I'm not a physicist but I was attempting to write a story that includes some special relativity shenanigans that I hoped someone could verify.
The gist of it is that people in a spaceship with a 60 day head start need to outrun a signal sent from their starting point, by accelerating for $t_1$ time (as perceived from within the ship) at $5g$ and then coasting at the resulting speed so that they are only reached by the signal after 80 years (as perceived from within the ship).
I found this answer very helpful: What is the proper way to explain the twin paradox? but I believe those trajectories are measured from a rest frame outside of the ship.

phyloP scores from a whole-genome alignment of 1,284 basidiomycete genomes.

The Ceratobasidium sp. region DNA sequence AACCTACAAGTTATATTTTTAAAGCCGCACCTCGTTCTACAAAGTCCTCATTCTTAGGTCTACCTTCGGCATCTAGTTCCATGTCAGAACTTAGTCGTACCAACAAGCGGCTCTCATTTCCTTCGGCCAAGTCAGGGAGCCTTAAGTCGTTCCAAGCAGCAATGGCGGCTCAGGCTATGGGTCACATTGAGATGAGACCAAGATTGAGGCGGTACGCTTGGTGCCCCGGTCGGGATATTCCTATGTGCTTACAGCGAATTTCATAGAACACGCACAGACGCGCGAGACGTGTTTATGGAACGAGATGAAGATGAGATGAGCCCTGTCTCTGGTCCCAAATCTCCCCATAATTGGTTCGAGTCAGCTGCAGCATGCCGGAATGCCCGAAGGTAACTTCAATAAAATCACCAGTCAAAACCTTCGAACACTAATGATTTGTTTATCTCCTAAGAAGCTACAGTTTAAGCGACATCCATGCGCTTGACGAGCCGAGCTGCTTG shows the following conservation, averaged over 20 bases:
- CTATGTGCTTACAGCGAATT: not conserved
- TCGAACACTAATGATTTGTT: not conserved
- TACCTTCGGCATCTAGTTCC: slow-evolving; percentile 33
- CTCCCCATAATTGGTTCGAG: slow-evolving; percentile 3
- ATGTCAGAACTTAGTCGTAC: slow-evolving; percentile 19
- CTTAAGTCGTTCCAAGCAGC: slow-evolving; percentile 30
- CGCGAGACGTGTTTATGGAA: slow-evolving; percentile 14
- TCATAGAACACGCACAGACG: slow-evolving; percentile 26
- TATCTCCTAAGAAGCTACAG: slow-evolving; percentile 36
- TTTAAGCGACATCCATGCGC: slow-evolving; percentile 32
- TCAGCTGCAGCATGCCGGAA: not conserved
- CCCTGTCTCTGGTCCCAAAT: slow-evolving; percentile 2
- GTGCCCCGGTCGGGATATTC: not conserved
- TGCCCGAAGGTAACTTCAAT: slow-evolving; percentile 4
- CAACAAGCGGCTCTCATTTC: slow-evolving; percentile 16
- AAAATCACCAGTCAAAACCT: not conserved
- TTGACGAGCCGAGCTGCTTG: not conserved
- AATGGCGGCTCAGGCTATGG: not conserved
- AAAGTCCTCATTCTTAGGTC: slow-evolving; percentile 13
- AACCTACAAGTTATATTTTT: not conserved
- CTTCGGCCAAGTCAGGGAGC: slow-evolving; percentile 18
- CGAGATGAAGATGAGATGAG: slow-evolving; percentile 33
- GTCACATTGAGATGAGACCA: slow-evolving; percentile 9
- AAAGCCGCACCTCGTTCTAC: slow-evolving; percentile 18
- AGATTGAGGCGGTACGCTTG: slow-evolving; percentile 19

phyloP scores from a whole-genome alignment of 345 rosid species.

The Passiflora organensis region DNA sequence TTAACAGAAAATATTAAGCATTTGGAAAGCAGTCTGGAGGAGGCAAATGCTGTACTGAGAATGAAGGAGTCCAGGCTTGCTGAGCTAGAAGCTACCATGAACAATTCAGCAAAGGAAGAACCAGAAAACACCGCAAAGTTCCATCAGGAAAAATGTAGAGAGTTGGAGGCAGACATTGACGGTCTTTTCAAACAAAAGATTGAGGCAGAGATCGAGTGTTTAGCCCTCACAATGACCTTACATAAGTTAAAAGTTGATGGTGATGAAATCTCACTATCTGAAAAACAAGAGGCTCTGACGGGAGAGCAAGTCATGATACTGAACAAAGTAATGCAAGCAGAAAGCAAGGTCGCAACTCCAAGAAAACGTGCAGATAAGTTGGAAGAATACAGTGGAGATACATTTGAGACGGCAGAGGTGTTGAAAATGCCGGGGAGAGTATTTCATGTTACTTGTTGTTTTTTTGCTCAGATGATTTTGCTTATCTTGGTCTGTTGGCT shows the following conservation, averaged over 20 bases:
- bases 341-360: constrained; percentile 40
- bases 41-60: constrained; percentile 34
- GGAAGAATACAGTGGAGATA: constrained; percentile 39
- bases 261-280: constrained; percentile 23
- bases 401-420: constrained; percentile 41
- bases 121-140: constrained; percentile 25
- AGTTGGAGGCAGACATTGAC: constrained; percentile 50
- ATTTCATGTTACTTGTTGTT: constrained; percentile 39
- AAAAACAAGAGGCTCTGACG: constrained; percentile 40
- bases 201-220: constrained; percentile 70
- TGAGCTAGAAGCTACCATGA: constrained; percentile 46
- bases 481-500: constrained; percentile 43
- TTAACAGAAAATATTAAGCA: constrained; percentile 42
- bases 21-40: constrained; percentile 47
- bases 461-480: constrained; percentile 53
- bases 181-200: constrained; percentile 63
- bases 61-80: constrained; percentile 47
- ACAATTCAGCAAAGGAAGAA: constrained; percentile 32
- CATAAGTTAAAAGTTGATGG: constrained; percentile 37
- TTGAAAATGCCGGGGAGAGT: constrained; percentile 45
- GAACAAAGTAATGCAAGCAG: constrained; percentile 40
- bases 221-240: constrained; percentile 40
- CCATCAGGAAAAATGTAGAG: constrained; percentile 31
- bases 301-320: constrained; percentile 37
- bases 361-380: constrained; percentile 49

It seems to me that you could only start coasting once you were $c*(80*365*24*60*60)$ meters away from the source of the signal, a distance which I believe I can calculate from the above linked answer, but would always take longer than 80 years, from the frame of reference of the source of the signal.
But I'm struggling to understand how long it would take to get that far away when measured from within the ship.
Is it possible to outrun a light-speed signal if you have a head start, accelerate for a while and then coast? Or do you have to keep accelerating, never coasting, to that the signal never reaches you?